The Jordantown Acaciaville Conway Betterment Association (JACBA), formerly known as, Acaciaville- Conway Betterment (ACBA) is a non-proﬁt organization since its incorporation in 1973. The founding members, George Barton, Gertrude Langford, Bevis Miller, Hubert Johnson, Evelyn Miller, Robert Robinson and Imogene Barton, organized the Acaciaville-Conway Betterment Association, to address inequalities of the Black Communities, regarding, employment, housing, education and lack of social activities.
The Directors utilized the former segregated school building in Conway as their base of operation; the building was closed in 1961. They held programs such as educational upgrading, sewing classes, summer school Head-Start program, talent shows, public health services such as immunization to promote health and wellness, community dances and bazaars. The Betterment (aka), applied for housing and building repair grants which employed members of the community including development of the Gerald Barton Freeman Barton Memorial Park.
The Seniors and Youth Social (SAYS) program offered a successful and well attended educational and relationship building program through cultural, social, spiritual and recreational activities as well as opportunities for socializing and working with Youth.
JACBA hosts a Veteran Commemoration Luncheon recognizing Black Veterans from our Community. We also, participate in the Town of Digby Veteran Day Ceremony, placing wreaths in honour of our Fallen Soldiers. An application for a Cenotaph has been completed and will be placed at the Community Centre upon completion.
For Canada 150, JACBA hosted the 4th Community Reunion, with attendance of over 200 past and present Community members from across Canada and USA.
While this was a time to look to the future and to celebrate our past, we couldn’t overlook a history where racial equality was not our reality.
JACBA has a Board of Directors representing the African Nova Scotian and the broader communities of Digby. Our meetings are opened with prayer & libation honouring our ancestors and recognizing our children as our future. JACBA’s objectives are to develop education and recreational programs to both our youth and seniors.
JACBA has signed a memorandum of understanding with Acadia University, Université Sainte-Anne and Nova Scotia Community College. We want our children to have a quality education, our youth to have pride in their culture and our adults to be productive, contributing members of Canadian Society.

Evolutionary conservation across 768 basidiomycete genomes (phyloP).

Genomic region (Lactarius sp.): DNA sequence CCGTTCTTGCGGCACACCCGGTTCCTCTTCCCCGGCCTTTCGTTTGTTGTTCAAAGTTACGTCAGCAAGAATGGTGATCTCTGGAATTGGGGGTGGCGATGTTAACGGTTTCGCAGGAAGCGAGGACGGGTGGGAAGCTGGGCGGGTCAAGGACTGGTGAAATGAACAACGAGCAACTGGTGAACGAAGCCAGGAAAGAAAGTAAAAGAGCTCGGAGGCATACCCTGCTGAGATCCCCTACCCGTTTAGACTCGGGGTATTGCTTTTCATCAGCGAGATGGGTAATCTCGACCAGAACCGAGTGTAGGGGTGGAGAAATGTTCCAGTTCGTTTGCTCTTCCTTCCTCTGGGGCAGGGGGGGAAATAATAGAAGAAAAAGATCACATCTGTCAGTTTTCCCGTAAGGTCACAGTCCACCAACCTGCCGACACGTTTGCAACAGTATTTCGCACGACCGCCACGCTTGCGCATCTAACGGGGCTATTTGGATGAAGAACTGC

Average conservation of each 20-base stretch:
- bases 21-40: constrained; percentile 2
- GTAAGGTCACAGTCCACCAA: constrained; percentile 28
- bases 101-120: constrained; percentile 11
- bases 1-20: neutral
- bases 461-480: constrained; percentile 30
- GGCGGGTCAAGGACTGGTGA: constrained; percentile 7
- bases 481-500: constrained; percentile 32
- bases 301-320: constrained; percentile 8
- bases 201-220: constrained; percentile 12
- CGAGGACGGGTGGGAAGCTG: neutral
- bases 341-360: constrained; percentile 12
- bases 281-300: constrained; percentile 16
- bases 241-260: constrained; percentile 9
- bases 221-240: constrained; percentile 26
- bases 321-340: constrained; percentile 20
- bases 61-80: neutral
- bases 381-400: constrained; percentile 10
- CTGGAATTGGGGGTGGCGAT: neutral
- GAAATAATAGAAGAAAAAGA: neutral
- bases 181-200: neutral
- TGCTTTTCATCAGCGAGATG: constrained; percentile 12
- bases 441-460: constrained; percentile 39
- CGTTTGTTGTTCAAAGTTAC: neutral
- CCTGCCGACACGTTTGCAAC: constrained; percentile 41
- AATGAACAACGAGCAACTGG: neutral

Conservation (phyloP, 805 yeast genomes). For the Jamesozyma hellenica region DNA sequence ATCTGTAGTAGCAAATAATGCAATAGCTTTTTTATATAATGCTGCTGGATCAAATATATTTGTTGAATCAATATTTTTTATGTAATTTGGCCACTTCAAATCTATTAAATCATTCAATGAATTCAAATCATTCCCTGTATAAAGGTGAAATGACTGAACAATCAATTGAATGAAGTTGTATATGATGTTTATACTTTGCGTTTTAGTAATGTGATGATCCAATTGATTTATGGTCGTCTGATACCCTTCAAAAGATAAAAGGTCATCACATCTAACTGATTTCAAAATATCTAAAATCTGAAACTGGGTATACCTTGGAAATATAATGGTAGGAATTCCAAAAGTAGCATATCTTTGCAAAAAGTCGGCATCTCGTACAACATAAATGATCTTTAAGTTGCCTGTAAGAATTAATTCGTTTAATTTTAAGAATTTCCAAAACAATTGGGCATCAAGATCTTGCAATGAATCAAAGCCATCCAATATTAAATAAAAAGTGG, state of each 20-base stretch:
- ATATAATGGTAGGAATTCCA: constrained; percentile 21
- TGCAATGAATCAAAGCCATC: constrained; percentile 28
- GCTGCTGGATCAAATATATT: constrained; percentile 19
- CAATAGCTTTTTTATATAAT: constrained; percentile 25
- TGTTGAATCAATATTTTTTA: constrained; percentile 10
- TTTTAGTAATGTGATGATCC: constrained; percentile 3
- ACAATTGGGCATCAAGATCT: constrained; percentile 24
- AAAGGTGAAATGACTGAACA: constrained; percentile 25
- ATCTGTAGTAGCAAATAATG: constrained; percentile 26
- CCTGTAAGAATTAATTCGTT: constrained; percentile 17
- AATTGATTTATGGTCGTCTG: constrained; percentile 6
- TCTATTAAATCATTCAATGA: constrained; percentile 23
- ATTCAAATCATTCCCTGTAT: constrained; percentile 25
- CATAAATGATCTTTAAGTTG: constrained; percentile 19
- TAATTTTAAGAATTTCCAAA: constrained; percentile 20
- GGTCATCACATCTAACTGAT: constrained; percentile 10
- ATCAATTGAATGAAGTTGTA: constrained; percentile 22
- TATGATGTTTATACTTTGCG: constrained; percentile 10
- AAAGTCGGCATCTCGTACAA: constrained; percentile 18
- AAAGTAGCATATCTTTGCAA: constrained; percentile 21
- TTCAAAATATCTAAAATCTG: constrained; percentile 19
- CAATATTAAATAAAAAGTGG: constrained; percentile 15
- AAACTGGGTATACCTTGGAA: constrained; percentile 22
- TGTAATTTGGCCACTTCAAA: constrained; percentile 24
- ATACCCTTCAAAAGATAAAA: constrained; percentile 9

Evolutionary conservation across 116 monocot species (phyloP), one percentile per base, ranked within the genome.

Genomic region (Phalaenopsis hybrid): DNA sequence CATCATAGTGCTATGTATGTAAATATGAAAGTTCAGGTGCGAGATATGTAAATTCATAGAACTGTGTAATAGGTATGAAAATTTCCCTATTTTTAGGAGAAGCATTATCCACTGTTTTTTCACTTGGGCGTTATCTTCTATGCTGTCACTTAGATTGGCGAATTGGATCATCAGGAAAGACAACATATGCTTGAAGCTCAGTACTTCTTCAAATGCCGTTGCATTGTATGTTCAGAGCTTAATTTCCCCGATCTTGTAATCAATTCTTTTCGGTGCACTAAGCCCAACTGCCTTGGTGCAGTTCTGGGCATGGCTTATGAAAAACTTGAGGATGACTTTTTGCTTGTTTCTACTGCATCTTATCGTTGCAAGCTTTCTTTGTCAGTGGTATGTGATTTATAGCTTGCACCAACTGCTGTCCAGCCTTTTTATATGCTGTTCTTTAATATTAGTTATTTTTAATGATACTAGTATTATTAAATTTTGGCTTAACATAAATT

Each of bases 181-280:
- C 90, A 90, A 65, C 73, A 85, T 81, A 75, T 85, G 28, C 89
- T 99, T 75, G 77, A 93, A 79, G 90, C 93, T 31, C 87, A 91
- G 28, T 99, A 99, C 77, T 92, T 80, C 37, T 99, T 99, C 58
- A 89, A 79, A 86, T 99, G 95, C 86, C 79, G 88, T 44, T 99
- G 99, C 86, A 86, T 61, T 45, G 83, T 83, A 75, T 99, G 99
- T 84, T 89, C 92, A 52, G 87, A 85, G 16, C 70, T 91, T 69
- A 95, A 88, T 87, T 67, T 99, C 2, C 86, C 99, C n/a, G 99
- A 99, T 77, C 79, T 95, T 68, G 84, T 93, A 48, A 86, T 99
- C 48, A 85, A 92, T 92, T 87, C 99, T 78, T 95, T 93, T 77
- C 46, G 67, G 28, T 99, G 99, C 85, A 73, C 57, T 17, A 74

In the future, JACBA anticipates beginning construction of our community centre. It will be open to the wider community in the Digby area as well as tourists, speciﬁcally those from the eastern coast of the United States and the Continents of Africa and Europe. It will symbolize how each culture contributes to making an inclusive and prosperous community.
Located in Digby County, the communities of Jordantown, Acaciaville, and Conway have a rich cultural heritage dating back to the days of the Black Loyalists who came to Nova Scotia after the American War of Independence. Our history is the subject of the Lawrence Hill bestselling novel “Book of Negroes”.
The Black Loyalists and the Black Pioneers make up one of the four founding cultures in Digby County. In 2014, the ACBA added Jordantown to the name to become JACBA; this now included the three Black Communities in the Digby area. It has always supported the Black community of Jordantown-Acaciaville-Conway since its beginning.
The Story of a Remarkable Man
Thomas Peters was a fugitive slave originally from Nigeria, Africa. In 1776 he left Wilmington, North Carolina and joined the all black regiment called the Black Pioneers. He fought on the side of the British in the American War of Independence and with his excellent leadership ability, achieved the rank of sergeant.
He received rations from the government for a time, but he could not secure farmland and moved to Saint John, N.B. Unfortunately, the Black Loyalists did not fare any better there, and the very articulate Peters became their representative and advocate. In 1792, 1,192 Black Loyalists from Digby, Annapolis and Saint John, led by Peters, left Halifax on a government ship bound for Sierra Leone, Africa.
In Sierra Leone, Peters is considered a hero for his contributions to the founding of the country. In 2011, a statue in his honour was erected in Freetown.
In 1783, the Black Pioneers were among the Loyalists transported from New York to Nova Scotia. Peters became a resident of Brindley Town, near Conway (later to become Digby).